The deal appeared to come together very late in the day, as Republicans conferred in private and reviewed the proposed terms. Official announcements began going out before 11 p.m.
President Obama called Reid Friday evening at 11:22 p.m. and Boehner at 11:25 p.m. to thank them for their hard work.
A government shutdown would have had wide effects, including perhaps 800,000 federal worker furloughs, curtailment of public services such as mortgage, passport and loan processing, delayed tax refunds, interruption of military paychecks and disruption to a recovering economy.
Abortion took center stage in the fight over spending cuts. The abortion measure in the House Republicans' extension bill, and one they say they won't budge on, would reinstate a policy that prevented the District of Columbia from using locally generated taxes to provide financial help to poor women for abortions.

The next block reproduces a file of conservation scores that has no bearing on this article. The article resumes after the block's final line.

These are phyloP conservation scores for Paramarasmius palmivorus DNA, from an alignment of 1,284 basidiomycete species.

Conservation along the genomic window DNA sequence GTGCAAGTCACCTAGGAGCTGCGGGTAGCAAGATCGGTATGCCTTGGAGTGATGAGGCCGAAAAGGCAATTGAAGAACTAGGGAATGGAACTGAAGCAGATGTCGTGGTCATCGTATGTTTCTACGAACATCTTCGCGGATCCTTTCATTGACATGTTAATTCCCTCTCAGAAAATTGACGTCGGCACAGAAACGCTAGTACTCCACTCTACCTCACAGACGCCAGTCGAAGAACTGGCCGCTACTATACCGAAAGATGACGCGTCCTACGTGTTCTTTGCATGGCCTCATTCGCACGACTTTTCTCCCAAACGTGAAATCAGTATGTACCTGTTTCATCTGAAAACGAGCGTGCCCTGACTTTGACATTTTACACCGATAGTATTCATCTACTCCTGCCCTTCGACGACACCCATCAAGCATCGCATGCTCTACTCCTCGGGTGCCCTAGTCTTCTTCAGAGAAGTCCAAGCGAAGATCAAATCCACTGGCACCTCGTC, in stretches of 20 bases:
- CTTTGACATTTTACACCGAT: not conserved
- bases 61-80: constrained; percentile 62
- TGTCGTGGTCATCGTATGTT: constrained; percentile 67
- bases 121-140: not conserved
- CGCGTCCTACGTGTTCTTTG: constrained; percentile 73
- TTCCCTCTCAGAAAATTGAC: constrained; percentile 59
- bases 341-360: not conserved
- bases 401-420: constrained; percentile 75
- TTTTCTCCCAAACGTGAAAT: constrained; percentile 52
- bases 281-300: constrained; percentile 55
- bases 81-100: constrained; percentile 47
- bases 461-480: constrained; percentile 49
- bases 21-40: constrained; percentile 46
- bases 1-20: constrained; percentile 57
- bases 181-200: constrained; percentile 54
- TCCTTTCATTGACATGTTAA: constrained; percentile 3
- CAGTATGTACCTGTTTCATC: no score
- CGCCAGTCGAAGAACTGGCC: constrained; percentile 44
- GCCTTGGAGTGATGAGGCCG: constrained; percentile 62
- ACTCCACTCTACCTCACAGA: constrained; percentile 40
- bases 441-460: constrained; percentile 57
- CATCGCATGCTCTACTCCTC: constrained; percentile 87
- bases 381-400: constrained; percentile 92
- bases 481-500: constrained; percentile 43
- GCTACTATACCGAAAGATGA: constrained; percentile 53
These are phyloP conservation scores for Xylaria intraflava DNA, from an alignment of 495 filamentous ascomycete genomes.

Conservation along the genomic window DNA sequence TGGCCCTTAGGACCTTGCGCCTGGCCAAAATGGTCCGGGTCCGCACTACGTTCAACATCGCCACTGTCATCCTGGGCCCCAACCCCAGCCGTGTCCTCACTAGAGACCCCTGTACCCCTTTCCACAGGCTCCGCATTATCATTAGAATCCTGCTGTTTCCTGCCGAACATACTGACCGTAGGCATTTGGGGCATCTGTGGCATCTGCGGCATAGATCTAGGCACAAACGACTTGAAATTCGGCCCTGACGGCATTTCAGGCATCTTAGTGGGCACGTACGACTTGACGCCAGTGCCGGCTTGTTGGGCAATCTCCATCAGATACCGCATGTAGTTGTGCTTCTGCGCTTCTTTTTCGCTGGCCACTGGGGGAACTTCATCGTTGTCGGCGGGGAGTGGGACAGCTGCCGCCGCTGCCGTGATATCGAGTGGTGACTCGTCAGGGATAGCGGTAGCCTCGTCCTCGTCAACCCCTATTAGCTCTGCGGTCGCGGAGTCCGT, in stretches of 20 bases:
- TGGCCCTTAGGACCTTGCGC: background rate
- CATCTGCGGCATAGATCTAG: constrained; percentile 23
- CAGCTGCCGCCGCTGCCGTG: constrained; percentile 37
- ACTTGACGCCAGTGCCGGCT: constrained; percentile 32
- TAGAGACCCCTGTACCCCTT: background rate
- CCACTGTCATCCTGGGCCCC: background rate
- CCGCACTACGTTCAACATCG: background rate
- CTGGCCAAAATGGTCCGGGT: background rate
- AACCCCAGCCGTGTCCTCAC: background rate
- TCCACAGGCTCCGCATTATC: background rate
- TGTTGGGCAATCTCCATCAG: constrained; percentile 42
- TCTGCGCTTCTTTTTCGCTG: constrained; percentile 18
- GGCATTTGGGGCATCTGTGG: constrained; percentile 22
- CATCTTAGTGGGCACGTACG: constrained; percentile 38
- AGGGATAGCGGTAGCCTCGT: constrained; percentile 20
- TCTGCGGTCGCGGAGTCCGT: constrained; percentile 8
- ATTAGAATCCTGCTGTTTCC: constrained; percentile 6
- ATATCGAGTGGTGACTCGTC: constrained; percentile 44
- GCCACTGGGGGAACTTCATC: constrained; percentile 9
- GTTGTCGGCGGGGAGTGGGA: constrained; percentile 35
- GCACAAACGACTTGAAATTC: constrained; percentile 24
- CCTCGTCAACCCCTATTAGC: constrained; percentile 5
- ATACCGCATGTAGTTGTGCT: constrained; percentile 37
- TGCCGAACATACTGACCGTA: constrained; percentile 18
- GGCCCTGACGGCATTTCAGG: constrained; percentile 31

The House voted earlier this year to defund Planned Parenthood, but 41 Democrats in the Senate said they would not support that legislation. The White House said the president would not agree to any ban on funds to Planned Parenthood.
"We've come to realize that the moving target has now focused a bull's eye on women in America," Reid said before the agreement Friday. "We agreed on a number. But we are not -- we are not -- bending on women's health."
Planned Parenthood already is prohibited from using any federal funds for abortion-related services. Officials of the organization said more than 90 percent of what Planned Parenthood clinics do has nothing to do with abortion, but rather focuses on women's health services such as pap smears and mammograms.
Abortion opponents say federal funding for other services means money freed up for the purposes of conducting abortions, which they regard as ending human life.
The last time the government shutdown fully was in 1995, under President Clinton, for five days. A 21-day partial shutdown followed soon after.
ABC News' John Parkinson, Matthew Jaffe and Huma Khan contributed to this report.